Jira: The Black News Channel fails to address journalism’s diversity problem

The Black News Channel aims to solve the lack of diversity issue in journalism today.

Inside Cable news [Creative Commons]

The Black News Channel aims to solve the lack of diversity issue in journalism today.

Violet Jira, Opinion Editor

I grew up on broadcast journalism. Whether it was listening to “All Things Considered” on road trips with my dad, watching “Meet the Press” on Sundays before church or eating dinner over “NBC Nightly News,” I was there to soak up every single word—until I realized that maybe every single word wasn’t meant for me. 

It was around 2012, due to the uptick in racial controversy surrounding Trayvon Martin’s death, that I realized how little I, a black female, was represented in the world of broadcast journalism. Not out of some sudden realization that I was neither white nor male, but because journalism seems to be at its worst when covering issues of racial contention. That’s why I was excited to find that a new news source was in the works: The Black News Channel. The country’s first and only African American-led news network aims to be “dedicated to the unique perspective of African American communities,” according to its founders J.C. Watts and Bob Brilliant. 

In an ideal world, though, such a network shouldn’t be necessary. All perspectives should be offered in tandem by major news networks, a goal that is hard to achieve when the field’s workers don’t represent, well, everyone. 

Currently, roughly 40 percent of Americans are people of color. In the newsroom, however, 74 percent of journalists are white, making it less diverse than both Hollywood and Congress. This is problematic, as one might surmise, in literally every way imaginable.

It’s harmful to the few journalists of color that there are, who have reported issues like being mistaken for protesters at Trump rallies and being asked to escort their fellow white journalists to predominantly black areas. It’s also harmful to anyone and everyone who watches the news.  

Over five decades ago, the Kerner report chronicled issues in the media, finding that a lack of diversity within journalism was leading black people to be disproportionately represented negatively and for white people to be uninformed about the kinds of issues facing the black community. While this phenomenon is not nearly as extreme as it no doubt was in the 60s, it points to some of the reasons that a lack of diversity is problematic, even today. News is something that is for everyone, and viewers should be exposed to every perspective equally, forming their own opinion from there. However, without the diversity needed to make this possible, some are left misrepresented while others are left uninformed.                 

Geraldo Rivera is just one of many journalists who have shown a lack of delicacy and consideration when reporting on matters of race. I’ll never forget how angry I was in 2015 when he said, “hip-hop has done more damage to young African Americans than racism in recent years.” It’s comments like these that make the newly unveiled Black News Channel seem more timely and needed than ever.

Author Jelani Cobb recounts his experience reading a column written by a white author about a robbery in a predominantly black and Latinx community. The journalist claimed that those who fought with the robber over a handful of dollars were crazy—but Cobb points out that it only seemed that way because the journalist didn’t know what it was like to only have a couple of dollars. He chalks it up to a matter of perspective, saying, “The people who are most likely to appear in these kinds of stories are the least likely to have a say in how those stories are told.”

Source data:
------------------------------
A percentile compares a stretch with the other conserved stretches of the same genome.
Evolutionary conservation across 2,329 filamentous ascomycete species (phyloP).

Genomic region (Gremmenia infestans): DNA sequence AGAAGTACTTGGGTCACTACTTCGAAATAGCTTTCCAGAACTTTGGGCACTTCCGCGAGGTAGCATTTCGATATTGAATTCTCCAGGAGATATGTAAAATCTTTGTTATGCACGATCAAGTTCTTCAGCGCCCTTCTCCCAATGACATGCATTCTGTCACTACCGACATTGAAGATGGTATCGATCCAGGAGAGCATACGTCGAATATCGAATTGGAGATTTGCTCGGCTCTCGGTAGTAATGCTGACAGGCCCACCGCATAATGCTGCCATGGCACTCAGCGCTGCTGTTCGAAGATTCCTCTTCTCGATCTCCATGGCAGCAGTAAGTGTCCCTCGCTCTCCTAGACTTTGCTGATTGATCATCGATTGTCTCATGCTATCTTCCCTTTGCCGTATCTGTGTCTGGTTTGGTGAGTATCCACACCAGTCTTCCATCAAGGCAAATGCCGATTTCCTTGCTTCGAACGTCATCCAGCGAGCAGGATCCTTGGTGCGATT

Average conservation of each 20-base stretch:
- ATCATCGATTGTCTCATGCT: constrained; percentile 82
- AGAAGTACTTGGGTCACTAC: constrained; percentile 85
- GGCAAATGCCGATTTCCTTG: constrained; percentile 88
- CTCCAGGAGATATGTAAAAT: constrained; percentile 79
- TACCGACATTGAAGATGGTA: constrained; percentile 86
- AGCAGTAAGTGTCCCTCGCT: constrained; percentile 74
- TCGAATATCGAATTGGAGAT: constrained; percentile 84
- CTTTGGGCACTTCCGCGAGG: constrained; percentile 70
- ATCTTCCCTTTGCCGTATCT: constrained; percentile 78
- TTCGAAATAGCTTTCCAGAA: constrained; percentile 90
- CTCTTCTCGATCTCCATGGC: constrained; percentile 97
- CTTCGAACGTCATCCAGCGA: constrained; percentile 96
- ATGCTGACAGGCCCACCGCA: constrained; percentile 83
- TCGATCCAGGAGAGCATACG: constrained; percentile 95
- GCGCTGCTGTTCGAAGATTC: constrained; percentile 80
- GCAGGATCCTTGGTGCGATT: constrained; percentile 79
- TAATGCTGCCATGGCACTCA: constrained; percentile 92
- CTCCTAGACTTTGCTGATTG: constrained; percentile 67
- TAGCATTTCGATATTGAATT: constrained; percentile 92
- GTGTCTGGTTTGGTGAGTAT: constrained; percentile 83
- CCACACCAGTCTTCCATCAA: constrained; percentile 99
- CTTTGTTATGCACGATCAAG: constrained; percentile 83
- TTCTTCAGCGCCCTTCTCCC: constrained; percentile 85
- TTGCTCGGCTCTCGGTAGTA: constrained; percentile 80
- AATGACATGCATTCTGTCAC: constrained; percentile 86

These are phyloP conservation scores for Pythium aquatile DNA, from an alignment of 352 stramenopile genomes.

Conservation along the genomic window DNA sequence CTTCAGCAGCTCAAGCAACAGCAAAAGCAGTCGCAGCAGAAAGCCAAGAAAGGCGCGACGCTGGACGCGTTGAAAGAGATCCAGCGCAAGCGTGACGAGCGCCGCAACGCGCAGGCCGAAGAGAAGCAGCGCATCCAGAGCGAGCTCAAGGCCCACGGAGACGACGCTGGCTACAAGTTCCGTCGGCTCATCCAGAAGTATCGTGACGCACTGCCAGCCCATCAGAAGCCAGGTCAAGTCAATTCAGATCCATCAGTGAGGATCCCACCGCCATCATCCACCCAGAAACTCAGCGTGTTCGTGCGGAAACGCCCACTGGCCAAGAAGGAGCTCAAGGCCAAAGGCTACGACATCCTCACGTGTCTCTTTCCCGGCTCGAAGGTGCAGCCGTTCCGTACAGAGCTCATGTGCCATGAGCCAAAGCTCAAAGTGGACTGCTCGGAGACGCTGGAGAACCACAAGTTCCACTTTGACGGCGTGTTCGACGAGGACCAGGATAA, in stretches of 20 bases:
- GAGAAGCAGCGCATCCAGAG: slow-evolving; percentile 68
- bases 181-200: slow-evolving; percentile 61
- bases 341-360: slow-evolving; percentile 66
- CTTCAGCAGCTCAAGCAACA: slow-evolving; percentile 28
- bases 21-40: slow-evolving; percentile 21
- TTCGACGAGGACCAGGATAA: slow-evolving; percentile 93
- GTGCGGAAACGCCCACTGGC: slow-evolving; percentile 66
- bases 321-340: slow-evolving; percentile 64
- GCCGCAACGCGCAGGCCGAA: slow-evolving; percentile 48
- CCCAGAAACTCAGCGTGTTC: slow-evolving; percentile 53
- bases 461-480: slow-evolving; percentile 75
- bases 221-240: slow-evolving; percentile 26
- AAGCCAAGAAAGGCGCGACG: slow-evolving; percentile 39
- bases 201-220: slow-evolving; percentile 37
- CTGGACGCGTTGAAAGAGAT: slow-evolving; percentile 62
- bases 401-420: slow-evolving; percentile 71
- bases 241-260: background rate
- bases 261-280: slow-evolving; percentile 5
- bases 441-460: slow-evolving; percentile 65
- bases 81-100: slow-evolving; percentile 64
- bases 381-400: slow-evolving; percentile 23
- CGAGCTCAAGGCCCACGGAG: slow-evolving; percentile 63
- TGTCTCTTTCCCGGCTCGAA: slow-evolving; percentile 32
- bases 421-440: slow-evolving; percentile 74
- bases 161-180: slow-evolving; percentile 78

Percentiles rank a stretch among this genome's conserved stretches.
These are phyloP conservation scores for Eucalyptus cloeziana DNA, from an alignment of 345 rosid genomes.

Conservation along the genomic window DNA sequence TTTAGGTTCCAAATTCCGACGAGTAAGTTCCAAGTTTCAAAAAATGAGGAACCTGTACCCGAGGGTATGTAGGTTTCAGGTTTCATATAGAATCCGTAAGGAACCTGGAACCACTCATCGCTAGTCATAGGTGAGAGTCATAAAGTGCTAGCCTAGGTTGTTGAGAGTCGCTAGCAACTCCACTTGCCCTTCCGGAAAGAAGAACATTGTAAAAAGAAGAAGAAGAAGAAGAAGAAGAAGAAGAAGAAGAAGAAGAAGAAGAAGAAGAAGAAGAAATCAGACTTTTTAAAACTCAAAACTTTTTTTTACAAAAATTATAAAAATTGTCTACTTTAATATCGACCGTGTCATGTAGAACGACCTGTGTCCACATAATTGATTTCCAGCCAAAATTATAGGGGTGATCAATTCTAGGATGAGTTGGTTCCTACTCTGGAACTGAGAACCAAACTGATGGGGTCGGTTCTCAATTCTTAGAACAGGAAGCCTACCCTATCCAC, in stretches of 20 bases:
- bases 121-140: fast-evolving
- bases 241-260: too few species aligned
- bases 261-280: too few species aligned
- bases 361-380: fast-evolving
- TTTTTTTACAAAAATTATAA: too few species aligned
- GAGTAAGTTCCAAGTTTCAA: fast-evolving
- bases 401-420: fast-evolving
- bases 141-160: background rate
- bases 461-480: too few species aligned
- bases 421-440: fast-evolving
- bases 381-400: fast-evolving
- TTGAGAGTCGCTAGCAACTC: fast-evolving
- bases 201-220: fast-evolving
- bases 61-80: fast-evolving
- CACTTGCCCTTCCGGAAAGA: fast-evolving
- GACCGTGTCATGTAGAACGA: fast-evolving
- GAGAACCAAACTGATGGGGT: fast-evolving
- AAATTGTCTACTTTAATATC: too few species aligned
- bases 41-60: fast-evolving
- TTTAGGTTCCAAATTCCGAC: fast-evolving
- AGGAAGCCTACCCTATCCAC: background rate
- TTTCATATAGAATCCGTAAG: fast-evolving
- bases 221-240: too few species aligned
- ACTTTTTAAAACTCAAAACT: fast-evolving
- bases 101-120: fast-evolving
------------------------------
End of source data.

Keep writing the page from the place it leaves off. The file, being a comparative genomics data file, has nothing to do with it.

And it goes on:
And he’s right. In the same way that this journalist couldn’t comprehend what it was like to not have money—to fight for your last two dollars because it was your only opportunity for food or a bus ticket to work–it’s all too easy for the struggles of people of color to be invalidated or misrepresented, simply because the journalist reporting on them doesn’t understand. On the same token, this is the reason why black families are consistently misrepresented in the media. This isn’t to say that white reporters can’t or shouldn’t report on matters of color but that somewhere there needs to be an alternative voice, preferably the voice of someone who has been there. 

With all of this in mind, The Black News Channel may seem like the perfect solution, but I would argue that it doesn’t address the whole problem. The issue is that there isn’t enough diversity in journalism, period. The Black News Channel does nothing to address the issues of diversity that lie in just about every other major news outlet from Fox to CNN—the very same channels that most people will continue to watch, especially since The Black News Channel only currently airs in places with high black populations, like Atlanta and New York. When I watch the news, I want the full picture, something that cannot be achieved until better representation is achieved. 

Several months ago, my father asked me to name as many black female news anchors as I could, to prove a point to my mother. I could think of a handful of anchors who were black—Lester Holt, Don Lemon, Al Roker—but when considering those who were not only black but female, the list shrunk even more. The only person I could think of was Gwen Ifil, and she passed away in 2016. 

News is one of those things that is indisputably for everyone. Knowledge of current events in today’s world is like currency, and some people are being short-changed. While I continue to watch the news with the same fervor, I do so with caution lest I become misinformed about my own community by someone who could never imagine its toils.